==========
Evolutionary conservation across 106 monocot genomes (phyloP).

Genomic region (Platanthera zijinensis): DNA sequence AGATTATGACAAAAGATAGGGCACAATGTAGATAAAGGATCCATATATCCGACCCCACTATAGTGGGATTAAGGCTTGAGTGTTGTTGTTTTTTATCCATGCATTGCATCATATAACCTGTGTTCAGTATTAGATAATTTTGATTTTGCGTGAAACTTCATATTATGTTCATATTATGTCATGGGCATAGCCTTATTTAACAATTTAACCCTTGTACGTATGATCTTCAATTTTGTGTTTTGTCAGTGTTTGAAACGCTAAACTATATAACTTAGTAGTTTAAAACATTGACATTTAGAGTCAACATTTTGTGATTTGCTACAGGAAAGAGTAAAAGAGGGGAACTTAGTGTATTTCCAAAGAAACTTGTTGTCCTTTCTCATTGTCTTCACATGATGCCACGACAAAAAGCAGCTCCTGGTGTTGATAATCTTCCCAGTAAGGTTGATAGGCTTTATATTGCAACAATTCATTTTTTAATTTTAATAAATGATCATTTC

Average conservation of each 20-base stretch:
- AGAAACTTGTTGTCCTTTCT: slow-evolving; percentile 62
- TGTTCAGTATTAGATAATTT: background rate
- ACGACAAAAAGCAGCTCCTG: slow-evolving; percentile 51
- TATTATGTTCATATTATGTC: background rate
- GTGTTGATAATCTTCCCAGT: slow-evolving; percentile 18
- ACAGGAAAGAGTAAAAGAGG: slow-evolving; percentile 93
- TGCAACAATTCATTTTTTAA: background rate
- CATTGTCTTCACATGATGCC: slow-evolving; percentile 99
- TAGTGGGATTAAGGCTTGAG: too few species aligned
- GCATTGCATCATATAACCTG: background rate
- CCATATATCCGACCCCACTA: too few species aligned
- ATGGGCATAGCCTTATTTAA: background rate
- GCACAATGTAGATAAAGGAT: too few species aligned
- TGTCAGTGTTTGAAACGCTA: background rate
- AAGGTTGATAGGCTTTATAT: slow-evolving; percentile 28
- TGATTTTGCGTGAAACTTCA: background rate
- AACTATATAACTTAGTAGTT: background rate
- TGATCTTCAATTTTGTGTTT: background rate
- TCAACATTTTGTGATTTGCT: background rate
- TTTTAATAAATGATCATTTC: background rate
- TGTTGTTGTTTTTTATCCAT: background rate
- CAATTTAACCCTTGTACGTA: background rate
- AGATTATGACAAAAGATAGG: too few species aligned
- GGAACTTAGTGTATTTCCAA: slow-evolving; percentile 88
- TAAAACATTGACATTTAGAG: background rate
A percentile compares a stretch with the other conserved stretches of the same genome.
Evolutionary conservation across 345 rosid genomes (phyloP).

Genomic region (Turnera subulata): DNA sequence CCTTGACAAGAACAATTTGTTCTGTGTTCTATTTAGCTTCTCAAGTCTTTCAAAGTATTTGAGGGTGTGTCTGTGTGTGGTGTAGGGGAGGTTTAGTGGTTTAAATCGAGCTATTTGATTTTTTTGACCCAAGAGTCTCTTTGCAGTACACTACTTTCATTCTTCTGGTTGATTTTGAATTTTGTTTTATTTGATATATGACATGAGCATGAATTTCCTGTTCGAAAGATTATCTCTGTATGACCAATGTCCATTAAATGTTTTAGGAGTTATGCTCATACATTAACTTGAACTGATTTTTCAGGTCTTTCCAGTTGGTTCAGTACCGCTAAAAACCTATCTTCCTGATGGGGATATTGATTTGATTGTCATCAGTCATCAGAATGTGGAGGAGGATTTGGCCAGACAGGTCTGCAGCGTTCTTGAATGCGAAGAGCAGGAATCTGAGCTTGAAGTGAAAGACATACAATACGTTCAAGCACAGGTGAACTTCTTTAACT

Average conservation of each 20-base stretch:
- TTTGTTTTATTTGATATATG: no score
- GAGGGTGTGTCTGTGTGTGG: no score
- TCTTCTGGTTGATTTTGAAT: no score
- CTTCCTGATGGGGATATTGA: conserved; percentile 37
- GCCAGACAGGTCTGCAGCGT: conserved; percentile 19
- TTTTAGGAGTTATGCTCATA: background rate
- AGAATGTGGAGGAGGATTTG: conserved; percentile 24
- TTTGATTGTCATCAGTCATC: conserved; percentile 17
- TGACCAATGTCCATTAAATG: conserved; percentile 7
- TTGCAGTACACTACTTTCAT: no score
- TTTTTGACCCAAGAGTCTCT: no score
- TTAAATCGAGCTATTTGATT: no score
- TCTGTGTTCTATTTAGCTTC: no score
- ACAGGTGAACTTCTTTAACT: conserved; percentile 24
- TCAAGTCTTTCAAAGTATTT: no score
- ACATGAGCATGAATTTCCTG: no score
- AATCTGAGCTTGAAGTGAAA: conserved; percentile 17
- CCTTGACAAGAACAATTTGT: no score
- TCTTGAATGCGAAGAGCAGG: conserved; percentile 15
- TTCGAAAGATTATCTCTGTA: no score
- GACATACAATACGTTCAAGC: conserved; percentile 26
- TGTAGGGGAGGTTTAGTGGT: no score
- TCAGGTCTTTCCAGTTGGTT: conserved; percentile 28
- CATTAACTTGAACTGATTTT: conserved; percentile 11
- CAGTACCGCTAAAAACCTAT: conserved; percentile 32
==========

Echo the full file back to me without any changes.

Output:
Evolutionary conservation across 106 monocot genomes (phyloP).

Genomic region (Platanthera zijinensis): DNA sequence AGATTATGACAAAAGATAGGGCACAATGTAGATAAAGGATCCATATATCCGACCCCACTATAGTGGGATTAAGGCTTGAGTGTTGTTGTTTTTTATCCATGCATTGCATCATATAACCTGTGTTCAGTATTAGATAATTTTGATTTTGCGTGAAACTTCATATTATGTTCATATTATGTCATGGGCATAGCCTTATTTAACAATTTAACCCTTGTACGTATGATCTTCAATTTTGTGTTTTGTCAGTGTTTGAAACGCTAAACTATATAACTTAGTAGTTTAAAACATTGACATTTAGAGTCAACATTTTGTGATTTGCTACAGGAAAGAGTAAAAGAGGGGAACTTAGTGTATTTCCAAAGAAACTTGTTGTCCTTTCTCATTGTCTTCACATGATGCCACGACAAAAAGCAGCTCCTGGTGTTGATAATCTTCCCAGTAAGGTTGATAGGCTTTATATTGCAACAATTCATTTTTTAATTTTAATAAATGATCATTTC

Average conservation of each 20-base stretch:
- AGAAACTTGTTGTCCTTTCT: slow-evolving; percentile 62
- TGTTCAGTATTAGATAATTT: background rate
- ACGACAAAAAGCAGCTCCTG: slow-evolving; percentile 51
- TATTATGTTCATATTATGTC: background rate
- GTGTTGATAATCTTCCCAGT: slow-evolving; percentile 18
- ACAGGAAAGAGTAAAAGAGG: slow-evolving; percentile 93
- TGCAACAATTCATTTTTTAA: background rate
- CATTGTCTTCACATGATGCC: slow-evolving; percentile 99
- TAGTGGGATTAAGGCTTGAG: too few species aligned
- GCATTGCATCATATAACCTG: background rate
- CCATATATCCGACCCCACTA: too few species aligned
- ATGGGCATAGCCTTATTTAA: background rate
- GCACAATGTAGATAAAGGAT: too few species aligned
- TGTCAGTGTTTGAAACGCTA: background rate
- AAGGTTGATAGGCTTTATAT: slow-evolving; percentile 28
- TGATTTTGCGTGAAACTTCA: background rate
- AACTATATAACTTAGTAGTT: background rate
- TGATCTTCAATTTTGTGTTT: background rate
- TCAACATTTTGTGATTTGCT: background rate
- TTTTAATAAATGATCATTTC: background rate
- TGTTGTTGTTTTTTATCCAT: background rate
- CAATTTAACCCTTGTACGTA: background rate
- AGATTATGACAAAAGATAGG: too few species aligned
- GGAACTTAGTGTATTTCCAA: slow-evolving; percentile 88
- TAAAACATTGACATTTAGAG: background rate
A percentile compares a stretch with the other conserved stretches of the same genome.
Evolutionary conservation across 345 rosid genomes (phyloP).

Genomic region (Turnera subulata): DNA sequence CCTTGACAAGAACAATTTGTTCTGTGTTCTATTTAGCTTCTCAAGTCTTTCAAAGTATTTGAGGGTGTGTCTGTGTGTGGTGTAGGGGAGGTTTAGTGGTTTAAATCGAGCTATTTGATTTTTTTGACCCAAGAGTCTCTTTGCAGTACACTACTTTCATTCTTCTGGTTGATTTTGAATTTTGTTTTATTTGATATATGACATGAGCATGAATTTCCTGTTCGAAAGATTATCTCTGTATGACCAATGTCCATTAAATGTTTTAGGAGTTATGCTCATACATTAACTTGAACTGATTTTTCAGGTCTTTCCAGTTGGTTCAGTACCGCTAAAAACCTATCTTCCTGATGGGGATATTGATTTGATTGTCATCAGTCATCAGAATGTGGAGGAGGATTTGGCCAGACAGGTCTGCAGCGTTCTTGAATGCGAAGAGCAGGAATCTGAGCTTGAAGTGAAAGACATACAATACGTTCAAGCACAGGTGAACTTCTTTAACT

Average conservation of each 20-base stretch:
- TTTGTTTTATTTGATATATG: no score
- GAGGGTGTGTCTGTGTGTGG: no score
- TCTTCTGGTTGATTTTGAAT: no score
- CTTCCTGATGGGGATATTGA: conserved; percentile 37
- GCCAGACAGGTCTGCAGCGT: conserved; percentile 19
- TTTTAGGAGTTATGCTCATA: background rate
- AGAATGTGGAGGAGGATTTG: conserved; percentile 24
- TTTGATTGTCATCAGTCATC: conserved; percentile 17
- TGACCAATGTCCATTAAATG: conserved; percentile 7
- TTGCAGTACACTACTTTCAT: no score
- TTTTTGACCCAAGAGTCTCT: no score
- TTAAATCGAGCTATTTGATT: no score
- TCTGTGTTCTATTTAGCTTC: no score
- ACAGGTGAACTTCTTTAACT: conserved; percentile 24
- TCAAGTCTTTCAAAGTATTT: no score
- ACATGAGCATGAATTTCCTG: no score
- AATCTGAGCTTGAAGTGAAA: conserved; percentile 17
- CCTTGACAAGAACAATTTGT: no score
- TCTTGAATGCGAAGAGCAGG: conserved; percentile 15
- TTCGAAAGATTATCTCTGTA: no score
- GACATACAATACGTTCAAGC: conserved; percentile 26
- TGTAGGGGAGGTTTAGTGGT: no score
- TCAGGTCTTTCCAGTTGGTT: conserved; percentile 28
- CATTAACTTGAACTGATTTT: conserved; percentile 11
- CAGTACCGCTAAAAACCTAT: conserved; percentile 32